Sonic Automotive had record first-quarter used-car sales and March, in particular, was the retailer’s strongest month ever for pre-owned volumes.
The company’s standalone EchoPark pre-owned stores had 1,673 sales during the quarter (up 77.8 percent year-over-year) and could be poised to expand by as many as 20 locations next year.
“If you look at the first quarter, and you look holistically, it’s the first time in a quarter that Sonic Automotive has sold more pre-owned cars than new cars,” executive vice president Jeff Dyke said in an earnings call with the investment community on Wednesday.
“And we expect that to continue to grow,” he said. “The more stores we open up, you’re going to see our used-car business continue to take a commanding lead in the overall volume and mix of this company. And long-term, profitability-wise, it’s going to take the lion’s share of that, too.”
There are currently five EchoPark locations in Colorado, with the next stops being Texas and the Southeast. Last year, Sonic purchased AutoMatch — a group of four used-car stores in Georgia and Florida – and is converting those outlets into EchoPark locations.
“Our stores, on a same-store basis, year-over-year, cash flow was just about break-even for the quarter. Our original stores are making money,” Dyke said. “That’s why we’re pushing forward so hard with EchoPark — (we are) very, very excited about that. Our throughput is great. Our volume growth is excellent.”
He added: “We could not be more excited about EchoPark and the opportunity that we have there. It is just going gangbusters in Denver and we’ve already broken ground in San Antonio (and) Dallas, and the Carolinas will be just behind that.
“We’ll probably get the AutoMatch stores all converted this year, and three or four stores open by the end of the fourth quarter,” he said. “And then we could have the opportunity to open 15 to 20 stores next year.”
Opening new locations for Echo Park
Dyke was asked about weighing the decision to build EchoPark stores (which it is doing in Texas and Carolinas) versus buying existing stores and converting them (which it is doing with the acquired AutoMatch stores in Florida and Georgia).
He said the company is looking at both: greenfields and acquiring stores to convert.
“It’s just a financial decision. It’s a math equation,” he said. “That’s it.”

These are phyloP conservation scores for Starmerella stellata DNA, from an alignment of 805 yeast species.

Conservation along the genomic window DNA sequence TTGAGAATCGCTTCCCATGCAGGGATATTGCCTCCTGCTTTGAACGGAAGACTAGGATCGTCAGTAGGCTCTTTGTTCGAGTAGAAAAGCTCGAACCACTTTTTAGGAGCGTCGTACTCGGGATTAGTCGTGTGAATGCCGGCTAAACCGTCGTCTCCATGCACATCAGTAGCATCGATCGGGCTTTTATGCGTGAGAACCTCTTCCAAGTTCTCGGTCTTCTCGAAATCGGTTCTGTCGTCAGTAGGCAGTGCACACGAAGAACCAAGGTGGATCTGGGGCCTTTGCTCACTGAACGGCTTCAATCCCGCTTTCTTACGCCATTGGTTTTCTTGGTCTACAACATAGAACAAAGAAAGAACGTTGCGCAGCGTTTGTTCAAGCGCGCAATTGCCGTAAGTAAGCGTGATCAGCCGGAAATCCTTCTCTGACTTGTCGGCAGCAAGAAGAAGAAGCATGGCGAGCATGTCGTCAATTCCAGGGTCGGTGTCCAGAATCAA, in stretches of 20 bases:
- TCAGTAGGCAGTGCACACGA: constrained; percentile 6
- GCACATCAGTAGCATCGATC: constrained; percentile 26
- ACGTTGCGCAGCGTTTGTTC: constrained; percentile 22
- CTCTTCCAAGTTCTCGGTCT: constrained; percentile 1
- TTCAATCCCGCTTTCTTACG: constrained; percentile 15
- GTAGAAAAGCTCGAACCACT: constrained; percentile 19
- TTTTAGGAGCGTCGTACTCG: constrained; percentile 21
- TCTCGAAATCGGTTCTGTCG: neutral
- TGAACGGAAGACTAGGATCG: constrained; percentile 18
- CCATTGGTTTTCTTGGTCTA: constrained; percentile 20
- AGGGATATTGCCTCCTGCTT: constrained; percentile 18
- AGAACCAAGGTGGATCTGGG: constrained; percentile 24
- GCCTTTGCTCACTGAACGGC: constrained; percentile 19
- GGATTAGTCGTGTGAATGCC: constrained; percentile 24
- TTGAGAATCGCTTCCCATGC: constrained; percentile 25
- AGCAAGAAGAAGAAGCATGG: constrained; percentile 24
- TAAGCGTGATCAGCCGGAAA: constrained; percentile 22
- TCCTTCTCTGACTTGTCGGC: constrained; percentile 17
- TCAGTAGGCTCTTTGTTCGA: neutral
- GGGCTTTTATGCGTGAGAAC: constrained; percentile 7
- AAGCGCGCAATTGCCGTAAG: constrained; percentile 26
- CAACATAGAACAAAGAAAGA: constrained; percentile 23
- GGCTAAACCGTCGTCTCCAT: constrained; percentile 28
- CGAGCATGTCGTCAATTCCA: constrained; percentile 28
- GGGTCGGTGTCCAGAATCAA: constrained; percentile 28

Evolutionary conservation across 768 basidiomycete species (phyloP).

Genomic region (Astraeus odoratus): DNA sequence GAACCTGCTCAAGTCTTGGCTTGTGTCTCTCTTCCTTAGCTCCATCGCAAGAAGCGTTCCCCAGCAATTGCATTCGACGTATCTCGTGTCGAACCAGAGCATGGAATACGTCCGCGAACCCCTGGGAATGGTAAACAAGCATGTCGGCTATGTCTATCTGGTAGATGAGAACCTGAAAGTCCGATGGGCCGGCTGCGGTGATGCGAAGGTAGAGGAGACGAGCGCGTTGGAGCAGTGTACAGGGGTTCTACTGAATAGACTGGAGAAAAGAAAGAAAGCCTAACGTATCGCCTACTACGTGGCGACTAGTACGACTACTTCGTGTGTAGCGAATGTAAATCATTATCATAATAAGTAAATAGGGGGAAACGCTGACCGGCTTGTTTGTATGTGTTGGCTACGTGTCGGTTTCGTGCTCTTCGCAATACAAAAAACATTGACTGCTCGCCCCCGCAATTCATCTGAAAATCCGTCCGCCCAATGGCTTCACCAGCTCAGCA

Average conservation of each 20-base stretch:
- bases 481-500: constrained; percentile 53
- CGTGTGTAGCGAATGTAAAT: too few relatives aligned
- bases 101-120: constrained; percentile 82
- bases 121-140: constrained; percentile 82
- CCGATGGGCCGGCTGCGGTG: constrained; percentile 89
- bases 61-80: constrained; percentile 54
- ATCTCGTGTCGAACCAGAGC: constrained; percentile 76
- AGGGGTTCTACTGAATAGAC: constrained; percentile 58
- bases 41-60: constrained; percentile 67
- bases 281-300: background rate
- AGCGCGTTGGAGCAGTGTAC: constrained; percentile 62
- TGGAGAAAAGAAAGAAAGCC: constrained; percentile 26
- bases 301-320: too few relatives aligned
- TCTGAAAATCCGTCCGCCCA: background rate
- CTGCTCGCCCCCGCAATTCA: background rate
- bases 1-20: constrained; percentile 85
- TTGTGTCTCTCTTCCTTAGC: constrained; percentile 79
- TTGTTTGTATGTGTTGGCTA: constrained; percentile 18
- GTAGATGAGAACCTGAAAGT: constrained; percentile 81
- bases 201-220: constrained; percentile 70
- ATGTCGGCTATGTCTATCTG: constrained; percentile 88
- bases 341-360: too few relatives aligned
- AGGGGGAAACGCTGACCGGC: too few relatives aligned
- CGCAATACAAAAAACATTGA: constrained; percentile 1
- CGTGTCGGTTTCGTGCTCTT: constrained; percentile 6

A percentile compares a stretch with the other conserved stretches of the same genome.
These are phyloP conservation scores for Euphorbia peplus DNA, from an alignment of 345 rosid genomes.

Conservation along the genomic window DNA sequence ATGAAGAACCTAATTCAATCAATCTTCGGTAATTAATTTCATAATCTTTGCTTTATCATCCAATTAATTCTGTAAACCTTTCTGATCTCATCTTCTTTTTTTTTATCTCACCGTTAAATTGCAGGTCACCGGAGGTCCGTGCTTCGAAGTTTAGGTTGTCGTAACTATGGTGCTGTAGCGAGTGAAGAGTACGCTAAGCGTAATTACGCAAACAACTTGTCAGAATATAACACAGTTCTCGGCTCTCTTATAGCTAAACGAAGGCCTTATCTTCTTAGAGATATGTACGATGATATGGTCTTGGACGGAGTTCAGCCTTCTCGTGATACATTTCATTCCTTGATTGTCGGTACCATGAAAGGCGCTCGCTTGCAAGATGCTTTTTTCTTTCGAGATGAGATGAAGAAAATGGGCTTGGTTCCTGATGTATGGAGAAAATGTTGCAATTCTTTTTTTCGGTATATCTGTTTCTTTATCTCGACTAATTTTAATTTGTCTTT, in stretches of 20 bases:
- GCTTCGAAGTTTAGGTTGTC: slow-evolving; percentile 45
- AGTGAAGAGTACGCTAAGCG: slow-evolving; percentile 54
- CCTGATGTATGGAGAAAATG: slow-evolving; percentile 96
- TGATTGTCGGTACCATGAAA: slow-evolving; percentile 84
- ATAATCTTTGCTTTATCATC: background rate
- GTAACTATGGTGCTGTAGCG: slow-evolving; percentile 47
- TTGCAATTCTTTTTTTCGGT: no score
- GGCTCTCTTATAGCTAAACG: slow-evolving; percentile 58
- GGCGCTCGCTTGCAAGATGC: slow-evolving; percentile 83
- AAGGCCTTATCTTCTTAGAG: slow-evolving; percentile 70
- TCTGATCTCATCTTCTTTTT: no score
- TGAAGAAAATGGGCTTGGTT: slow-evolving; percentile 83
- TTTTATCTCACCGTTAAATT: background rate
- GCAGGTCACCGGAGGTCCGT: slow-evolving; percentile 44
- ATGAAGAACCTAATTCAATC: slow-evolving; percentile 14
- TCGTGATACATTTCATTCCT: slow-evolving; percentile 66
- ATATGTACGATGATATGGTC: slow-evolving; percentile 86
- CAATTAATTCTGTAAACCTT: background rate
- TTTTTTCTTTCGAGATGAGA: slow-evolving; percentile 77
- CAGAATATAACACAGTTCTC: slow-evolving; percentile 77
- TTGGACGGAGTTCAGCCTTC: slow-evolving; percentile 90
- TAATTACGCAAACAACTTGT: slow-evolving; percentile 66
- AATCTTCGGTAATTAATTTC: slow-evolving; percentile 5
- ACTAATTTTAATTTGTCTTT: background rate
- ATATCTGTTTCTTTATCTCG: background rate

The criteria for any store, Dyke said, is to have the ability to hold 400 units of sellable inventory.
“And as we meet those standards, we can pop ’em out like popcorn,” he said. “It’s great because our break-even is at a level where we don’t have to sell that many cars and as we continue to grow the brand in these markets like we’re doing in Denver, we start to see nice profitability out of the stores, and then the question is just, how fast can you grow them?
“We’re 100 percent confident in our ability to make money out of them. We’re 100 percent confident in our ability to sell a lot of cars. The big trick is getting your footprint where you want it at the price you want, and then getting it approved by the local governments, which aren’t sometimes as keen as you might believe on having a used-car facility opened up.”
However, Sonic’s experience is that once it has presented to localities, they have achieved a “100-percent success rate” at getting greenlit.
Among other technology updates discussed, Sonic said it will introduce an appraisal app “in coming months.”
Perhaps most significant, Sonic customers will be able handle the entire transaction online, Dyke said.
“They’ll be able to buy a car online and we’ll deliver, white-glove, the car to their place of business, their home, wherever they would like,” Dyke said.
He added: “I know it’s not a large part of the customer base today but we project that over time, that’s going to grow and that opportunity will be there for our consumers to use at their convenience.”